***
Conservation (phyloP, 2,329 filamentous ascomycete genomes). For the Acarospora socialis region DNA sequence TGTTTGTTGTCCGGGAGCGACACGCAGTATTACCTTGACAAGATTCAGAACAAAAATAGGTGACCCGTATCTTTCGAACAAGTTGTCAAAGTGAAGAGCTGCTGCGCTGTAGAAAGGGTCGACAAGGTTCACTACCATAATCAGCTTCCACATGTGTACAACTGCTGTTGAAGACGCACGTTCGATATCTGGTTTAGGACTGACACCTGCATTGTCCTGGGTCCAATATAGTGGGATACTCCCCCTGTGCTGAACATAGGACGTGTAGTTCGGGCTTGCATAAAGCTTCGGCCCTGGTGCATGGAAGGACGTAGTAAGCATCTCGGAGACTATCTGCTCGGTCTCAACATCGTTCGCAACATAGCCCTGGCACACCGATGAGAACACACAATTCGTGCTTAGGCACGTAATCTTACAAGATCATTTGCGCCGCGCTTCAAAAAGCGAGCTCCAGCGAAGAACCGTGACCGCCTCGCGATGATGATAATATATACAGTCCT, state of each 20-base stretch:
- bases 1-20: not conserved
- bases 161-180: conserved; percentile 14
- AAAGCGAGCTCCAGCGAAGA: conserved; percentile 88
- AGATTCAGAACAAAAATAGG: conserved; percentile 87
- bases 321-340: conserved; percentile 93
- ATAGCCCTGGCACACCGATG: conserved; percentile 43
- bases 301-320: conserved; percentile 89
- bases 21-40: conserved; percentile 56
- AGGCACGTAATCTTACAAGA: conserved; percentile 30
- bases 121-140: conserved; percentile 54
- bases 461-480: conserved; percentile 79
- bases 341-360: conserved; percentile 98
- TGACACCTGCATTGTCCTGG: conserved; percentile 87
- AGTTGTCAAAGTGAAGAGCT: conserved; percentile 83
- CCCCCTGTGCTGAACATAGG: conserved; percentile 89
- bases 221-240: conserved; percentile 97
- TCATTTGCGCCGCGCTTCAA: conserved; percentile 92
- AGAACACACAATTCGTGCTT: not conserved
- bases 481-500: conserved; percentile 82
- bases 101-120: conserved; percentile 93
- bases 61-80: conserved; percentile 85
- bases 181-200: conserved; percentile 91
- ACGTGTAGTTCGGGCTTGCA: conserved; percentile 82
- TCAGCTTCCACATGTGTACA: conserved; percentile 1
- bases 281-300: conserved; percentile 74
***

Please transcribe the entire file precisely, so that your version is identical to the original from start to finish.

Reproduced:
Conservation (phyloP, 2,329 filamentous ascomycete genomes). For the Acarospora socialis region DNA sequence TGTTTGTTGTCCGGGAGCGACACGCAGTATTACCTTGACAAGATTCAGAACAAAAATAGGTGACCCGTATCTTTCGAACAAGTTGTCAAAGTGAAGAGCTGCTGCGCTGTAGAAAGGGTCGACAAGGTTCACTACCATAATCAGCTTCCACATGTGTACAACTGCTGTTGAAGACGCACGTTCGATATCTGGTTTAGGACTGACACCTGCATTGTCCTGGGTCCAATATAGTGGGATACTCCCCCTGTGCTGAACATAGGACGTGTAGTTCGGGCTTGCATAAAGCTTCGGCCCTGGTGCATGGAAGGACGTAGTAAGCATCTCGGAGACTATCTGCTCGGTCTCAACATCGTTCGCAACATAGCCCTGGCACACCGATGAGAACACACAATTCGTGCTTAGGCACGTAATCTTACAAGATCATTTGCGCCGCGCTTCAAAAAGCGAGCTCCAGCGAAGAACCGTGACCGCCTCGCGATGATGATAATATATACAGTCCT, state of each 20-base stretch:
- bases 1-20: not conserved
- bases 161-180: conserved; percentile 14
- AAAGCGAGCTCCAGCGAAGA: conserved; percentile 88
- AGATTCAGAACAAAAATAGG: conserved; percentile 87
- bases 321-340: conserved; percentile 93
- ATAGCCCTGGCACACCGATG: conserved; percentile 43
- bases 301-320: conserved; percentile 89
- bases 21-40: conserved; percentile 56
- AGGCACGTAATCTTACAAGA: conserved; percentile 30
- bases 121-140: conserved; percentile 54
- bases 461-480: conserved; percentile 79
- bases 341-360: conserved; percentile 98
- TGACACCTGCATTGTCCTGG: conserved; percentile 87
- AGTTGTCAAAGTGAAGAGCT: conserved; percentile 83
- CCCCCTGTGCTGAACATAGG: conserved; percentile 89
- bases 221-240: conserved; percentile 97
- TCATTTGCGCCGCGCTTCAA: conserved; percentile 92
- AGAACACACAATTCGTGCTT: not conserved
- bases 481-500: conserved; percentile 82
- bases 101-120: conserved; percentile 93
- bases 61-80: conserved; percentile 85
- bases 181-200: conserved; percentile 91
- ACGTGTAGTTCGGGCTTGCA: conserved; percentile 82
- TCAGCTTCCACATGTGTACA: conserved; percentile 1
- bases 281-300: conserved; percentile 74